‘1 haven’t tried to give the opera an Elizabethan flavour. It’s no more Elizabethan than Shakespeare’s play was Athenian,’ said Britten at the time of composition, and Luhrmann’s version is removed a step further. It is not, however, despite the design bias of the collaborative trio, a production that relies solely on its look. Granted, it is richly coloured and
and desires as that of the humans. Britten underlined this by using the unusual casting of a counter-tenor for Oberon, a troupe of boy singers to emphasise their ethereal qualities, and by giving the rustics’ music a measure of bawdy innocence that makes them the bridge between the two worlds. Luhrmann’s setting ofthe events in India elaborates upon these central ideas and enriches the dominant themes.
‘We were working with a Professor of Religions at Sydney University,’ explains Luhrmann, ‘and he said that a lot of Celtic and Hindu myths come from the same story root. The key turning point for us was that he very easily translated a character like Krishna, an amoral but innocent spirit who goes around stirring up the human world, into Puck; and Shiva and Oberon can be similarly translated. Now, we’re not taking the Hindu religion and implanting it in A Midsummer Night's Dream but, by referencing the images, we were able to give ourselves a spirit world that was still potent and had a power of mysticism for modern audiences. In the same way that Miss Quested [in E.M. Forster’s A Passage To India] goes running into the Marabar Caves, sees these naked statues and suddenly has this powerful experience, what lndia provided for us was a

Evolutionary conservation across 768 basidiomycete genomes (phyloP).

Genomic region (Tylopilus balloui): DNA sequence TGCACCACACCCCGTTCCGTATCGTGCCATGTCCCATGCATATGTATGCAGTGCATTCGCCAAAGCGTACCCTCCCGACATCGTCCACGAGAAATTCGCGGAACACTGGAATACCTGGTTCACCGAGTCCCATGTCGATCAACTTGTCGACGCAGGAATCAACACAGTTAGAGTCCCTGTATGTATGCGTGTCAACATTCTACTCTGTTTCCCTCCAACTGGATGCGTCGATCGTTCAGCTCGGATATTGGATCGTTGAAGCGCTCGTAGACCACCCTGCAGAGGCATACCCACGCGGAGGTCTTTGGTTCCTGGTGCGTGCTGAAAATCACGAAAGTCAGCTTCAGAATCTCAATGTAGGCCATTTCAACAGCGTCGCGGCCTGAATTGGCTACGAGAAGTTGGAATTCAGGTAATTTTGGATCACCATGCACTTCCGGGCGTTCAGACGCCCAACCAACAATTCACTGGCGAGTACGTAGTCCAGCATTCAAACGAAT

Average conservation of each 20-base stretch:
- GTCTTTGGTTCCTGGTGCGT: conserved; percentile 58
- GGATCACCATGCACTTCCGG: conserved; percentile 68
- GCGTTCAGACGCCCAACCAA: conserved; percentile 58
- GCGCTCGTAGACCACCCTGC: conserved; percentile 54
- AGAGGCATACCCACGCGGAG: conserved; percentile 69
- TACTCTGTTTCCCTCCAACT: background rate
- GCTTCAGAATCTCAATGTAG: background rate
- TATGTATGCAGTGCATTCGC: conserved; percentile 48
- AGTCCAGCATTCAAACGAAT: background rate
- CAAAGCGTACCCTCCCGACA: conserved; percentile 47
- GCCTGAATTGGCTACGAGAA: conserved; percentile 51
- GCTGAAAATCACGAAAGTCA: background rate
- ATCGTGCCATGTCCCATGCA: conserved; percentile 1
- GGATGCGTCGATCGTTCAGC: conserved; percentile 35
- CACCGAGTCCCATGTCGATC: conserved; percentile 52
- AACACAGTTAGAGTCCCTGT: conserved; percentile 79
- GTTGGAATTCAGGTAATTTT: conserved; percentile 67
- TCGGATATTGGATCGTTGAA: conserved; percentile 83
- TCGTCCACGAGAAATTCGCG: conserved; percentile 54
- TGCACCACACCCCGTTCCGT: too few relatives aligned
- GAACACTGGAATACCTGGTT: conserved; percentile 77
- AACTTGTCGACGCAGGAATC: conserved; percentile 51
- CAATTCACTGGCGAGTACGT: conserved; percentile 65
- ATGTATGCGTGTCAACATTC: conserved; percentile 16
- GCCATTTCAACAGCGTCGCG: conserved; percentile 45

from several mediums clamouring for his attention. A ﬁlm project looks to be next on the cards, courtesy of a ﬁnancing deal he has with 20th Century Fox, and a new music theatre/opera engagement will not be far behind. Despite the massive international success of Strictly Ballroom, he has resisted the pull of Hollywood, concentrating instead on work that is closer to heart and home. But he also refuses to consider himself an ‘Australian director’, even though the tag currently holds a commer- cial and critical validity as the country continues to produce some of the most interesting, unconventional items in the international market.
‘There are stories I know i will tell that will be exclusively Australian because the story has to be told in this country,’ he insists. ‘But take The Piano, which stars an American, is directed by a New Zealander, and is ﬁnanced out of Australia and France: in terms of storytelling, we live in an international community. The important thing is that you tell the story in a magniﬁcent way, and I think that is the criterion upon which I make all my decisions.‘ C]
A Midsummer Night's Dream (Festival), Australian Opera, Festival Theatre, Thurs 25—Sat 27 Aug, 7.15pm, £8-£44.
The List 26 August—8 September I994 9